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Is the Voting Rights Act out of date?




African-Americans line up to vote in the presidential election as a dog looks on November 4, 2008 in Selma, Alabama. Selma was a touchstone in the civil rights movement where Dr. Martin Luther King Jr. led marches which eventually led to the Voting Rights Act of 1965 ending voter disfranchisement against African-Americans.
African-Americans line up to vote in the presidential election as a dog looks on November 4, 2008 in Selma, Alabama. Selma was a touchstone in the civil rights movement where Dr. Martin Luther King Jr. led marches which eventually led to the Voting Rights Act of 1965 ending voter disfranchisement against African-Americans.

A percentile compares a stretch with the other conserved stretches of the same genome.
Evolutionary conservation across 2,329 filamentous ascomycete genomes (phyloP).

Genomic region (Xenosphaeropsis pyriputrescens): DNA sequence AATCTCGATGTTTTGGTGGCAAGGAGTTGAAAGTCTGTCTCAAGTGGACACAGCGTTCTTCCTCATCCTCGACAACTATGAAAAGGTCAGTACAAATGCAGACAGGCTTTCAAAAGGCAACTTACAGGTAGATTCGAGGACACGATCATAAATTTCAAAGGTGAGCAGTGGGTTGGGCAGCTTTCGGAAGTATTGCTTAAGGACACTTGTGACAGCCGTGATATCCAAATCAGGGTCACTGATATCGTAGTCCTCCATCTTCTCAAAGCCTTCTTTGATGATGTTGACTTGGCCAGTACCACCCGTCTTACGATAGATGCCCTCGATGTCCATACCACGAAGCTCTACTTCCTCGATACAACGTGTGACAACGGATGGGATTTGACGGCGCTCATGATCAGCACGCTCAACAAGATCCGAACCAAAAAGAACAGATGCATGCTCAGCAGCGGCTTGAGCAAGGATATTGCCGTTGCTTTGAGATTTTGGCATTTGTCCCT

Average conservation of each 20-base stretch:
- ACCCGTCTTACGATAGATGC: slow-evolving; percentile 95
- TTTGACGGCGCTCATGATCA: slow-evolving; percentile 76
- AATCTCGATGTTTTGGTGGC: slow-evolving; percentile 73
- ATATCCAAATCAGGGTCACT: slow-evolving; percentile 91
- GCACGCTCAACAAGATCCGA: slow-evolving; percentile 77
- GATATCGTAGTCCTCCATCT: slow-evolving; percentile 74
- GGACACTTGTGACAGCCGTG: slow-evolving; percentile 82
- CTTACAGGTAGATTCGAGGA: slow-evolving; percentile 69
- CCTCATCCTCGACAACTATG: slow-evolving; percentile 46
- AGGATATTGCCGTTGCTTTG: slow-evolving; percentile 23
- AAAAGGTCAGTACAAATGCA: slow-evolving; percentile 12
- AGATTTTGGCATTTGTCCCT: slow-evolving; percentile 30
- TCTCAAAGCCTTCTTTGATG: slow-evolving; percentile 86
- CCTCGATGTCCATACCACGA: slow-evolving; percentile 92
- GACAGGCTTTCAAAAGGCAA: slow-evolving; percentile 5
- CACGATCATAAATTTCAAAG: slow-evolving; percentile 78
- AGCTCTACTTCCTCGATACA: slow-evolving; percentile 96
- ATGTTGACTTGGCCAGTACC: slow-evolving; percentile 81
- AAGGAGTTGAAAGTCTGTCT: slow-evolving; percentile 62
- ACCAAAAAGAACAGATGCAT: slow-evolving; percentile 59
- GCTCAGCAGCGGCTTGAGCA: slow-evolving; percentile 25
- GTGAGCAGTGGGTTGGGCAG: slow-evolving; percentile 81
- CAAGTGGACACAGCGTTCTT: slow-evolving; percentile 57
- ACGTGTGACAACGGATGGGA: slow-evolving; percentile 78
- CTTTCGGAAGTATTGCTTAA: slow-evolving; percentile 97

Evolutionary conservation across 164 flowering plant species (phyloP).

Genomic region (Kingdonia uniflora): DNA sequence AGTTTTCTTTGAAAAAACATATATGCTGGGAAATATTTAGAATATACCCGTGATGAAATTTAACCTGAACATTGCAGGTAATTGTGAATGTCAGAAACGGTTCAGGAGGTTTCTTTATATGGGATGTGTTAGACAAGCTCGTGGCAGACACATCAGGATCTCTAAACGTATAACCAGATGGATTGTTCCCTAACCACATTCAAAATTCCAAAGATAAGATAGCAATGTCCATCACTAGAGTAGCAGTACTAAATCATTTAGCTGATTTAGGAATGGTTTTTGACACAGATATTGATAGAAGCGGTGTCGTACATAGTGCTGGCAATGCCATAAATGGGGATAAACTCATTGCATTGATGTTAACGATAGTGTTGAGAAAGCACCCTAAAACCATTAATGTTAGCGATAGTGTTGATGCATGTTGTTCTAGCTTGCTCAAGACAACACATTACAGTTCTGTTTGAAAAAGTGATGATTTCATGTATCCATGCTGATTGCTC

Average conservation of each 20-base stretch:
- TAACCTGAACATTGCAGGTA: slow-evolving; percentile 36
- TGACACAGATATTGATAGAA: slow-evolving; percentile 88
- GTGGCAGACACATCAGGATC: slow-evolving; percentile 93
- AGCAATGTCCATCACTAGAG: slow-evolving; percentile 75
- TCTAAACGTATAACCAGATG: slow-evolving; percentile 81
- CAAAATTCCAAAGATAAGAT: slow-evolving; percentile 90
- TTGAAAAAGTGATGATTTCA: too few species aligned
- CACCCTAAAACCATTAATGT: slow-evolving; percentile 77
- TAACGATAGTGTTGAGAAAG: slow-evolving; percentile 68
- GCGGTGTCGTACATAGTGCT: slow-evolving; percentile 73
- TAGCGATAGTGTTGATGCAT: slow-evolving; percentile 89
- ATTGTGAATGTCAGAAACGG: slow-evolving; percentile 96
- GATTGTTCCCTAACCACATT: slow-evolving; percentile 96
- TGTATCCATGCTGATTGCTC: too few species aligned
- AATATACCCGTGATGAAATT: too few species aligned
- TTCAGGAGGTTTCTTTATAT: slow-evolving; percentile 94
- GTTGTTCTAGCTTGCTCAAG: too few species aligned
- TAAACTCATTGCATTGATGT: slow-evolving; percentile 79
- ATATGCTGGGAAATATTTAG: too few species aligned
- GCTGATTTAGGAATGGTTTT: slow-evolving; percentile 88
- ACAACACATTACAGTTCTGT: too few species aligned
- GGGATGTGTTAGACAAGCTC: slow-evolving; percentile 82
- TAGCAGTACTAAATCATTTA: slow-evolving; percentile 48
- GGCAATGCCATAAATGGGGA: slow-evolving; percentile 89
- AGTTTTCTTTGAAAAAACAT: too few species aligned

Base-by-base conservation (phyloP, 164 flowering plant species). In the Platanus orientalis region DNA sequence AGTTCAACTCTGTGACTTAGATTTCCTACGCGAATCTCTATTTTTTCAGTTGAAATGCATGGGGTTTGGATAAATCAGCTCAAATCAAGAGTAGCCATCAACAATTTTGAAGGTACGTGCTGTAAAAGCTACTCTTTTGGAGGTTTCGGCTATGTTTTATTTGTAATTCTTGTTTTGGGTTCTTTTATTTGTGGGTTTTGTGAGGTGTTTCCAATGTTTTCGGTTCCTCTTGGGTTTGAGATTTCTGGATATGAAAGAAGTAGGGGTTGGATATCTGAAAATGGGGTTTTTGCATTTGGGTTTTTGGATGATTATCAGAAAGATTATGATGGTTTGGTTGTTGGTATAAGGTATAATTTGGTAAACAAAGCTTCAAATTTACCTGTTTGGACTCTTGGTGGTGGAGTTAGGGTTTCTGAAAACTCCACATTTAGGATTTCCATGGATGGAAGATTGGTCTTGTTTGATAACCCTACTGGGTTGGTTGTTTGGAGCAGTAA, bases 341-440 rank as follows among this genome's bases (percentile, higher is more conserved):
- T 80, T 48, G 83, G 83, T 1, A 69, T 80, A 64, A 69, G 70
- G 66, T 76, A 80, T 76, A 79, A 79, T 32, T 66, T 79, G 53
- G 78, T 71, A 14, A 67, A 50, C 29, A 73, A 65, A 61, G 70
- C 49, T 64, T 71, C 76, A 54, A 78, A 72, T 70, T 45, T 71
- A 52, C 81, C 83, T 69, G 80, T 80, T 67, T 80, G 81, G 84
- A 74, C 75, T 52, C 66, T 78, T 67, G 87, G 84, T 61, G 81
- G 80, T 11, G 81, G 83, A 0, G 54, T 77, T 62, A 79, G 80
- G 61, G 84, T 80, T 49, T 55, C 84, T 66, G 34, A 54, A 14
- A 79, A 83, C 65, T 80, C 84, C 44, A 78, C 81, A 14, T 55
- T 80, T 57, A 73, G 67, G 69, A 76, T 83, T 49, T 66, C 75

Mario Tama/Getty Images

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When it comes to the Supreme Court, many Californians are closely watching the case involving proposition 8, the same-sex marriage ban. But there's another crucial civil rights case the court will consider, one that observers say could be, "One of the most significant rulings of the current term." 

The justices will consider eliminating a key provision of the landmark Voting Rights Act of 1965, a law that has been on the books for decades and is credited with fighting racial discrimination at the polls. Some argue a critical part of the law is out of date, even though the law was used this year to block voter ID requirements.

Nathaniel Persily professor of law and political science at Columbia University joins the show to talk about the implications of the Supreme Court's ruling on the Voting Rights Act.